Pick a Recipe
While all tomato-based salsas will be acidic, certain recipes have been specially formulated to ensure the acidity is at the right level for safe canning. Start by choosing a recipe that is desiged for canning, such as Homemade Tomato Salsa.
How to Can Salsa
Boiling-water canner for sterilizing equipment and processing jars of food.
Step 1: Setting Up
To get started canning salsa, you'll need some basic supplies. Included in this list: the boiling water canner (the large pot where you'll process your canning jars); a jar lifter for pulling jars from boiling water; canning jars, lids, and metal screw bands; magnetic lid wand for lifting sterilized lids from the boiling water; a nonmetallic spatula for pressing bubbles out of jars; a ruler to measure headspace; and a funnel to direct hot liquids into jars. These items can be found with canning supplies in most grocery stores and supercenters.
From left to right: jar lifter, magnetic lid wand, ruler, and wide-mouth funnel.
Glass canning jars of different sizes, lids, and screw bands.
Step 2: Prepping the Tomatoes
Cut an X in the bottom of each tomato.
Because tomato skins can add an undesirable texture to your salsa, most recipes recommend that you peel your tomatoes before chopping. This is an easy three-part process following these steps.
- Use a sharp paring knife to cut a shallow X in the bottom of each tomato. This will give you an easy place to begin peeling once the skins split.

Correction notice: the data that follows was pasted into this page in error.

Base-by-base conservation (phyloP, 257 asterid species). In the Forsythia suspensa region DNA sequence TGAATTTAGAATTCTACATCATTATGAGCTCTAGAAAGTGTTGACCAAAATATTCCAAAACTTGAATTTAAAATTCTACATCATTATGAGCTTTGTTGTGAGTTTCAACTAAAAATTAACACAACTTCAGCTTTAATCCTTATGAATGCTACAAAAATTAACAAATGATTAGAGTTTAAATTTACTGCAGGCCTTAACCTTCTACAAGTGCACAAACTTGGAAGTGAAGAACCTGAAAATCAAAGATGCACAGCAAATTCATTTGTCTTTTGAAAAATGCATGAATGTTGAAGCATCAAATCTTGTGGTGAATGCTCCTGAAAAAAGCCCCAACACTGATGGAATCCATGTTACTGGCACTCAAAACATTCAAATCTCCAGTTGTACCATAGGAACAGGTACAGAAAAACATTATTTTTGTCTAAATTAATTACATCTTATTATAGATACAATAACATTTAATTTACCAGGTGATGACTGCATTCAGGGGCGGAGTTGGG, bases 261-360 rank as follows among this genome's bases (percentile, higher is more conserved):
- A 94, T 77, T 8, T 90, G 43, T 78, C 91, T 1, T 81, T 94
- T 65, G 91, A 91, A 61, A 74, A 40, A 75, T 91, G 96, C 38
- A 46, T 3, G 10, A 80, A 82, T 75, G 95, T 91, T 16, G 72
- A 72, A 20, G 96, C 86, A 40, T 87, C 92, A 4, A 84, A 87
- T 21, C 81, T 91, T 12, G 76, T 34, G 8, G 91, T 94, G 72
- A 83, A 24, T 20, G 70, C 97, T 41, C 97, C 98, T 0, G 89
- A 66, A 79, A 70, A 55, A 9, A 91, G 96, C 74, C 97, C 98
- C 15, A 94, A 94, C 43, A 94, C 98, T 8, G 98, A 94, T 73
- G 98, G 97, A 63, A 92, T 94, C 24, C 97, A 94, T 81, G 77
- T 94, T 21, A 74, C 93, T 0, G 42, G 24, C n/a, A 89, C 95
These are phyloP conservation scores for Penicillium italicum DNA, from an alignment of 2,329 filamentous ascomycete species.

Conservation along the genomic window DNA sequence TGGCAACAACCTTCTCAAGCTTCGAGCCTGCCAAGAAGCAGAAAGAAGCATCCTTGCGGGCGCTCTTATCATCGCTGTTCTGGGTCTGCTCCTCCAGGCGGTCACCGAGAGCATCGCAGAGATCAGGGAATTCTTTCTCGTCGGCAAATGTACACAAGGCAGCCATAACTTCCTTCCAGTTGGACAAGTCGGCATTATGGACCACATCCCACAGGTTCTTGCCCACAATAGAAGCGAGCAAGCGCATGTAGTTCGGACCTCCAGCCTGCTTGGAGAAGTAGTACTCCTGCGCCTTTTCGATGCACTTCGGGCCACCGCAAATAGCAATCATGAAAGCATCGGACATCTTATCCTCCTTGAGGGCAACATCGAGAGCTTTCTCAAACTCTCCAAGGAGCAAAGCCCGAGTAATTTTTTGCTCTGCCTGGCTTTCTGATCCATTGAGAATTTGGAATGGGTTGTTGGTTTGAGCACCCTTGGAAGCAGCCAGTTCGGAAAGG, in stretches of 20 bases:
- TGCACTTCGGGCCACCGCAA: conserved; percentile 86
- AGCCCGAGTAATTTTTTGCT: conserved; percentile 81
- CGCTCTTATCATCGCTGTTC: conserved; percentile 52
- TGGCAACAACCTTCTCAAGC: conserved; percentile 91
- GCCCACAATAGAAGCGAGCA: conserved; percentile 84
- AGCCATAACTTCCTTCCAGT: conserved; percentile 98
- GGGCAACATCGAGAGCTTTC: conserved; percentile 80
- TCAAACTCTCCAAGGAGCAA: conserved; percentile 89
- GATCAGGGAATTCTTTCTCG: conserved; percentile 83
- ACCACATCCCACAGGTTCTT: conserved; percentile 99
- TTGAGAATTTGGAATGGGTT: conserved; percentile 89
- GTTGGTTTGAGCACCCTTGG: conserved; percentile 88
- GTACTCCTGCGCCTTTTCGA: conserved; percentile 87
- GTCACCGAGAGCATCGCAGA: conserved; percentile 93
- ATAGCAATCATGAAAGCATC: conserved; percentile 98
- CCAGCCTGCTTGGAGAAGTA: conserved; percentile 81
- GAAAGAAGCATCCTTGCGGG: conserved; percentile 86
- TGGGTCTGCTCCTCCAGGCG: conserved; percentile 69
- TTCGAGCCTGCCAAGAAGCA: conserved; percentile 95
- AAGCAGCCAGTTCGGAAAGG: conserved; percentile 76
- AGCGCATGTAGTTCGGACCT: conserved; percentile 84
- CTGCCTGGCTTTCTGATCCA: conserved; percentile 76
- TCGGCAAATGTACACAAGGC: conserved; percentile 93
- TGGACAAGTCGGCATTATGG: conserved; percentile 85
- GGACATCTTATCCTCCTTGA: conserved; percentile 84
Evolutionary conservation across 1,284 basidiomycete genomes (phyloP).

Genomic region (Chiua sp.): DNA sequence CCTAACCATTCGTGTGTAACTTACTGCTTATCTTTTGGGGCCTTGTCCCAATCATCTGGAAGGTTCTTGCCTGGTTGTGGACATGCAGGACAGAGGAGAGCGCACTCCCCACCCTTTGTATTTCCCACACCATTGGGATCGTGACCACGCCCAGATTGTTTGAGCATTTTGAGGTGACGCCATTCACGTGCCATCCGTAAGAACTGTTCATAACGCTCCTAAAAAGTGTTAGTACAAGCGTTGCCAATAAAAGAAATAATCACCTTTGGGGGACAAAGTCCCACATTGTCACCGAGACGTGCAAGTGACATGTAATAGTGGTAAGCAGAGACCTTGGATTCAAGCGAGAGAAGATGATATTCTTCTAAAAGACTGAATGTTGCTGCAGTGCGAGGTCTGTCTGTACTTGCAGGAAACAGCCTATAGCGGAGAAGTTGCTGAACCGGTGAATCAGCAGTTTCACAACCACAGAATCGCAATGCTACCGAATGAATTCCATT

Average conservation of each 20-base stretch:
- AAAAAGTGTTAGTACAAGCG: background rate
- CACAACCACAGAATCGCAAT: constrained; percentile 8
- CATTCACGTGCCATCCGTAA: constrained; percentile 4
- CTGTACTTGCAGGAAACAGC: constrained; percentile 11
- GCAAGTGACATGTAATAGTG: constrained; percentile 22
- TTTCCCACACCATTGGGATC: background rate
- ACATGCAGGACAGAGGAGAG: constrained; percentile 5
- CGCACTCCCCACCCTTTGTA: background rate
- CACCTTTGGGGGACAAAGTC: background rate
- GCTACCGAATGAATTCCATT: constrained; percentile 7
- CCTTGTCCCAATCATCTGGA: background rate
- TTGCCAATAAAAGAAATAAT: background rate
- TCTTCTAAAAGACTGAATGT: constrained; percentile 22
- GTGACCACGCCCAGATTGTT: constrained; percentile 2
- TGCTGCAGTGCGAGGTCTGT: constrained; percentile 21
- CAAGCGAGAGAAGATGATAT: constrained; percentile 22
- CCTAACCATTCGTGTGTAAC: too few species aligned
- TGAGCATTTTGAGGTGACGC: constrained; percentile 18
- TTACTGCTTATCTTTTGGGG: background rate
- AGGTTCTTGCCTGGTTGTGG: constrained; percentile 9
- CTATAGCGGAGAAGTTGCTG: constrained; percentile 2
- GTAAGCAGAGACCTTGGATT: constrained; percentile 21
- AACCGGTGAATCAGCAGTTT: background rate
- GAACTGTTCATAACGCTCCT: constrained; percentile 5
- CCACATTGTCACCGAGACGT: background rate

Remove tomatoes from boiling water and place in a bowl of ice water.
- Bring a pot of water to boiling. Use a slotted spoon to immerse tomatoes in the water (tomatoes should be covered by water) and let cook for 30 to 60 seconds or until tomato skins begin to split. Using the slotted spoon, transfer tomatoes to a large bowl of ice water to chill them quickly.
The skins will easily slip off the tomatoes.
- When tomatoes are cool enough to handle, use your fingers or a paring knife to peel skin off tomatoes. Discard the skins. Use a paring knife to core the stem ends of the tomatoes.
Remove the seeds and cores from tomato wedges.
- Cut each tomato into quarters. Use a spoon or your fingers to scoop the seeds from each tomato quarter. Chop and cook tomatoes and other ingredients as directed in your specific recipe.
Step 3: Canning Salsa
Sterilize your canning jars, lids, and equipment.
- Thoroughly wash your canning jars, lids, funnel, and other canning equipment in hot soapy water; rinse thoroughly. Place jars in the boiling water canner (or a separate large pot); cover jars with hot water. Bring to a simmer over medium heat. Boil the jars for 10 minutes; keep them in the simmering water until needed. Set screw bands aside. Place lids in a separate saucepan. Cover with water; bring to a simmer over medium heat (do not boil.)
- If using a separate pot for sterilizing the jars, fill the boiling-water canner half full of water; bring to boiling. Heat additional water in another large pot (to top off water in the canner); keep it hot but not boiling. Place the canning rack in the boiling-water canner.
Ladle salsa into jars using a sterilized wide-mouth funnel.
- Remove sterilized jars from the hot water; place hot jars on cloth towels to prevent them from slipping during packing.